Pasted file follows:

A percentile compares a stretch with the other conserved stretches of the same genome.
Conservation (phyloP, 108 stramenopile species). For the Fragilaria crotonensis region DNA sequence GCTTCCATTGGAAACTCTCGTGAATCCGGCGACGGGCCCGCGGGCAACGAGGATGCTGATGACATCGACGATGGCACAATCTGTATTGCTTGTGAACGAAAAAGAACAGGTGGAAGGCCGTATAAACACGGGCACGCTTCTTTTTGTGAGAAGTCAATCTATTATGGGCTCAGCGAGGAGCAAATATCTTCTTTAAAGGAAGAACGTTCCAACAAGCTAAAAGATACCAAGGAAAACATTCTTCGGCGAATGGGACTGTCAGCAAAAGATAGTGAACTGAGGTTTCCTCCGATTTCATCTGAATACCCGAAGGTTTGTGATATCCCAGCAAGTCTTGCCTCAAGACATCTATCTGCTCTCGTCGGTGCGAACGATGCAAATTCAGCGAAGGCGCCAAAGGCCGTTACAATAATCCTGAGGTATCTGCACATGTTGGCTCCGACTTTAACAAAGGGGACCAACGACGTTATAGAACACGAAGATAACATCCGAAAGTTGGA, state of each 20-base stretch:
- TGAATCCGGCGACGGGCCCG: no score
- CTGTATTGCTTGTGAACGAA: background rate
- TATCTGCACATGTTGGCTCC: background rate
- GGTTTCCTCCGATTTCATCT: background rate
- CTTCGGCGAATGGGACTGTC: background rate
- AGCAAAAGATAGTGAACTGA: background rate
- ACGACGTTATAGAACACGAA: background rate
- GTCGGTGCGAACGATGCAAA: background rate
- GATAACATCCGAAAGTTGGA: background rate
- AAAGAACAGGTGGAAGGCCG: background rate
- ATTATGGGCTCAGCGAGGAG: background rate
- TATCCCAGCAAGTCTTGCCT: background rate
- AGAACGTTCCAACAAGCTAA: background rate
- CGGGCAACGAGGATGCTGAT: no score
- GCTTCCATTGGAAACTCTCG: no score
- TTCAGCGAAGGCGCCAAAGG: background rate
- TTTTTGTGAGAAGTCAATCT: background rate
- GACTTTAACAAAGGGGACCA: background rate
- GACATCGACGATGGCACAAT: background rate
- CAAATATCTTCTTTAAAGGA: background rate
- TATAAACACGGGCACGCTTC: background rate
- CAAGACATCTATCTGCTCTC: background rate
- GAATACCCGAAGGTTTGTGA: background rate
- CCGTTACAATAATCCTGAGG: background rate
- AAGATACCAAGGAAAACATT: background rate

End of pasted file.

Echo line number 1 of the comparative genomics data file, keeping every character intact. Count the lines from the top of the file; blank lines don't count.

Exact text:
A percentile compares a stretch with the other conserved stretches of the same genome.